By Jose Leonardo Santos
Jose Leonardo Santos, a native of Texas, is an anthropologist and assistant professor of social science at Metropolitan State University.
"Minnesotans tell you everything except where they live," a Californian said to me. Being a transplant from Texas, I'd remarked that Minnesotans seemed friendly — but that I'd had trouble making close friends.
As a cultural anthropologist, I'm adaptable. I research masculinity. That means I can walk into bars, avoid getting a black eye, and change strangers into buddies. I've routinely turned trips to bars into invitations to barbeques, or to watch movies on a brand-new flat screen. But this hasn't happened here.
I get plenty of smiles, pleasantries, and weather commentary, but no invitations. Well, I get the "we should do something sometime" kind of invitation that withers when I ask for day and time. And nobody drops by my well-located apartment in Lowertown to go bar- and art-hopping. What gives? People are nice. Yet intimacy — and even more so, honesty — seem hard to come by.
Here are some informal theories I've come up with over the year I've been here:
Minnesotans stay in Minnesota, or they return to Minnesota. Most still hang out with the folks they went to prom with. Their circle is complete, comfortable and safe. There's no need for other friends. New ones take extra effort.
Minnesota is diverse, but not mixed. It's an anthropologist's dream. Somalis, Swedes, Hmong, Germans and Native Americans all live here, embodying the global society. Kind of. These groups exist beside but not among each other. Why mix when you've already got a group? In a nightclub once, I approached a young woman of color and asked, "Are we the only nonwhite people in a mile radius, or is that just me?" She smiled and said, "Welcome to Minnesota."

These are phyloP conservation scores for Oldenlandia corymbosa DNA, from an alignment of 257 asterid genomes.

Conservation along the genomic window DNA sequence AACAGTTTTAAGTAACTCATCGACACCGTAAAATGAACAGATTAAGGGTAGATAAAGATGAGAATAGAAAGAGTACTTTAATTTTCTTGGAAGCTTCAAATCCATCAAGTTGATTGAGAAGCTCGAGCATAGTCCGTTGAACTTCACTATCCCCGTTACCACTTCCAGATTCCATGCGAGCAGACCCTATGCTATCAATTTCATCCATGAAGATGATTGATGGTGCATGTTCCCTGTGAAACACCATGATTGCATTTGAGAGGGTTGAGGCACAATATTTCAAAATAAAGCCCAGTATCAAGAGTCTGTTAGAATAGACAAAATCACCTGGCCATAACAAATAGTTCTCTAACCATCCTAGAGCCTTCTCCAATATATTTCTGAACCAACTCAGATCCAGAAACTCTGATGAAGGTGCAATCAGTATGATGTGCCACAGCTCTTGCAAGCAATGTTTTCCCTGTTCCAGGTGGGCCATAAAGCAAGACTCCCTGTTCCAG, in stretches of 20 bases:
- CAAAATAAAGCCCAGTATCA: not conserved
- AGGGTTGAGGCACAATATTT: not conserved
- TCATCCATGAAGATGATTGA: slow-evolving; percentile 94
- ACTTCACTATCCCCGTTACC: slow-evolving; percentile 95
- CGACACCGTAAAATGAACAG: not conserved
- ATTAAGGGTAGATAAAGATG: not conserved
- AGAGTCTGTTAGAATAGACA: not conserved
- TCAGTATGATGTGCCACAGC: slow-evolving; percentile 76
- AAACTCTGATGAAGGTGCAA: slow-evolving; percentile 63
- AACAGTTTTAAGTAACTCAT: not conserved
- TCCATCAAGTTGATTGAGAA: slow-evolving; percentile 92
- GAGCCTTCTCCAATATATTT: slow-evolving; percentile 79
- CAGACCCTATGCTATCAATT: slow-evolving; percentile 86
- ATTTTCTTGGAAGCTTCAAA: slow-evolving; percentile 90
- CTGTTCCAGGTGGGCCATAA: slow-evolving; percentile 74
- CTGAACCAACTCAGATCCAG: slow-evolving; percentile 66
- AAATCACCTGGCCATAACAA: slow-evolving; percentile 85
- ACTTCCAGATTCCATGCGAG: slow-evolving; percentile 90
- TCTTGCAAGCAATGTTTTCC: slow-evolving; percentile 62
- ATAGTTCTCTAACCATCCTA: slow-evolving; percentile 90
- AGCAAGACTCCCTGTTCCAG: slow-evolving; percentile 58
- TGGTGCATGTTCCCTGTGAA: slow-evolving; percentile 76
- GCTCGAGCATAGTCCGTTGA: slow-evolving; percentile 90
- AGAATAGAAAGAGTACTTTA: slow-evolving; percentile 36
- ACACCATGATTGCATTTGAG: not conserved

"Minnesota nice" evolved similarly to "in-law avoidance" among Australian aborigines. It seems weird that any similarity would exist, as the Outback is deadly hot and Minnesota gets satanic cold.
Aborigines hold parents-in-law in high regard. It is a relationship of absolute reliance. You can go to them under any circumstances and they are culture-bound to help. When you show up hungry, they must share a chunk of kangaroo.
I'd expect that relationship to be intimate, but in fact it is notoriously detached. They avoid in-laws, and don't talk to them. Why? Because you would never want to accidentally insult them. Say the wrong thing, and you starve.
Minnesota culture evolved with a need for help digging out of the snow. You want everybody's help. That means smiling and making nice. Brutal honesty would threaten that. Someone might leave you freezing because you once told him he was a jerk. Pleasantries and honesty-avoidance make allies. You want people close enough to help, but not so close they actually know what you think of them.
Those of us who never learned to pretend to like things we don't have more to fear in Minnesota than mere cold.
So what should I do? Do I make friends solely with other transplants, or content myself with superficial interactions, or continue to feel like a stranger after 20 years?
I'll take the anthropological approach and continue to theorize. My goal should be to understand, never condemn. That would be rude.